• The transition where the remaining pure literal core is of order , i.e., the value of α, beyond which the pure literal rule, which is an integral ingredient for the classical DPLL search, does not lead to solutions anymore is at αpl = 1.636‥ [47]. The pure literal rule is to remove pure variables and their clauses from the problem. Variables are pure, if they are appearing only in one polarity and can therefore be always set to fulfill all their clauses. Note that for 2-SAT the pure literal rule works up to the SAT-UNSAT threshold α2 = 1 [47], coinciding with the solvability transition of SMM.
  • The unit clause rule shows its transition slightly above the SMM case but below the SMM+IR case at αuc = 8/3 ≈ 2.66 [48].
  • For a naive q-core analysis, where the core is the set of remaining nodes after all nodes with degree lower than q are iteratively removed, we treated the clause nodes the same as the variable nodes. It yielded a percolation transition, i.e., the existence of a q-core of order of graph size at α2-core = 0.223(3) and α3-core = 1.554(1) from our measurements.
  • The q-core transitions for a hypergraph approximation of K-SAT, where K nodes are connected by single hyperedges, are known exactly. Note that the 2-core for this ensemble is equivalent to the pure literal rule according to Ref. [47]. The appearance of a 3-core occurs at α3-CORE = 4.2847‥ [47].
  • The leaf removal rule, which is a valid heuristic for the related XORSAT problem and the vertex cover problem, is known to have a transition at αlr = 0.81847‥ [49]. Interestingly, although not obviously related, this is half of αpl of the pure literal rule.
  • The transition where a biconnected component [22, 50] appears, i.e., a connected component, in which every pair of nodes stays in the same connected component if any other node is removed, happens at αbi = 0.190(20). Similarly, the bi-edge-connected component, from which an arbitrary edge can be removed while staying connected, shows the transition at αbi-edge = 0.211(7). This value is close to the appearance of our naive 2-core, which is plausible since a 2-core consists of biconnected components possibly connected by single edges.

The process to determine the transition points for the cases, where we did not find literature values, we use a similar process as for determining the transition for the LP variants before, but instead of extrapolating the intersections of the inflection-point tangents with the α-axis, we extrapolate the position of the maximum of the variance. This value can generally be determine more accurately and was already used in Ref. [24, 25], but seems underestimate the critical α for transitions of the form of Figs 24, where the left part is almost size-independent. An example for the naive 3-core on the factor graph is shown in Fig 6. Again we extrapolated the position of the peaks of the variance to large N using a power law with offset αmax = aNb + α3-core.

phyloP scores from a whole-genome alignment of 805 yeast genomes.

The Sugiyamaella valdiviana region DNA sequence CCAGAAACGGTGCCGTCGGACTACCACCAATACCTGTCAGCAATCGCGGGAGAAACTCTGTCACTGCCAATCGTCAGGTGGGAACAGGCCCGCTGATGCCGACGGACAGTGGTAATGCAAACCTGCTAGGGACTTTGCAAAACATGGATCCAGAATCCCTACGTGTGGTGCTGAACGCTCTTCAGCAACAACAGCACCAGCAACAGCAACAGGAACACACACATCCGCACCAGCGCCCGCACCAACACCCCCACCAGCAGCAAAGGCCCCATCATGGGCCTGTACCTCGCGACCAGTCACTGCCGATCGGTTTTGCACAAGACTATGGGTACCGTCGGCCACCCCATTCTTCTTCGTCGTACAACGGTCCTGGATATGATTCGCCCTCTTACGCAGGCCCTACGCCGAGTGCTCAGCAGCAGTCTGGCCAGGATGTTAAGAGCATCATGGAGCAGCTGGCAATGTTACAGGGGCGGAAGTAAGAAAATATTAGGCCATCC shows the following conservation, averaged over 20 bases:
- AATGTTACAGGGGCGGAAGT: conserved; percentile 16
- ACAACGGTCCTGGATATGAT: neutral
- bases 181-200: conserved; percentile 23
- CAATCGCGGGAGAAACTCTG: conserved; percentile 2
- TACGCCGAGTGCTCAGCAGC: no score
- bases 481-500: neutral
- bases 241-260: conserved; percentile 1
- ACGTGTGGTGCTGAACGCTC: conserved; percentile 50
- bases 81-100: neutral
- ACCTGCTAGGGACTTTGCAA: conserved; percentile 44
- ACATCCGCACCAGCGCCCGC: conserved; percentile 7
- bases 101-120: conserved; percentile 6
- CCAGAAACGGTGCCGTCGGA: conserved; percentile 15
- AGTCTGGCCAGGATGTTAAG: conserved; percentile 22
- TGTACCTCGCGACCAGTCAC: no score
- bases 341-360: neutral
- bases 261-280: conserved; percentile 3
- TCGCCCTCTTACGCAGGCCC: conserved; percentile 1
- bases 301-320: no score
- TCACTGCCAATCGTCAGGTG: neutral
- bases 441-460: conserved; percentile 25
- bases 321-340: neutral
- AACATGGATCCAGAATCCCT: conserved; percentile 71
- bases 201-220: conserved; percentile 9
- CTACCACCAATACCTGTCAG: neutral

thumbnail
Fig 6. Relative size of the naive 3-core of the factor graph at different values of α.

The inset shows the positions of the maxima of the peaks of the variance and an extrapolation according to a power law with offset, resulting in the above listed values.

https://doi.org/10.1371/journal.pone.0215309.g006

When comparing the values of these transitions to the easy-hard transitions points listed in Table 1, one observes no coincidence. Therefore, we can exclude that any of the observed transitions is driven by standard percolation transitions. Thus, in contrast to the previously studied VC, there exists no coincidence with a “simple” change of the problem structure, which might serve as an explanation of the observed easy-hard transitions. It appears that the easy-hard transitions are driven by a graph property, apparently by a non-standard one, which has yet to be identified.

Finally, the existence of correspondences between easy-hard transitions and structural percolation transitions for the vertex-cover problem motivated us to perform the following test: we also used for K = 3 the mapping of K-SAT to VC for formulas up to N = 10000. Using LP and cycle cutting planes [24] the corresponding equivalent VC instances were solved for various values of α. Again we measured the probability that an instance was solved by an integer solution as a function of α, for different system sizes. Using an analysis (not shown) as for the previous approaches, we were able to extrapolate an easy-hard transition for this point. We obtained a critical value of αVC = 0.90(3), which is well below the easy-hard transitions obtained using the LP-based approaches presented above. Therefore, apparently it does not pay off using a mapping to another problem, at least for this pair of problems. A mapping to TSP will lead to TSP instances which are quite large for decent SAT realizations, therefore we did not perform simulations for this.

It is rather intriguing that SAT behaves so differently in comparison to vertex cover, despite their very close relation—both are NP-complete and can therefore be mapped onto each other. Nevertheless, the two random ensembles differ clearly from each other. While random graphs are locally tree like, i.e., exhibit only large loops, the representation of a K-SAT formula as a VC problem exhibits many short loops. Nevertheless, we not only have identified several easy-hard transitions in this study, but have also shed some light on this apparently fundamental difference of the two ensembles. In the future, maybe other approaches can yield a better understanding of this interesting fact.

Conclusions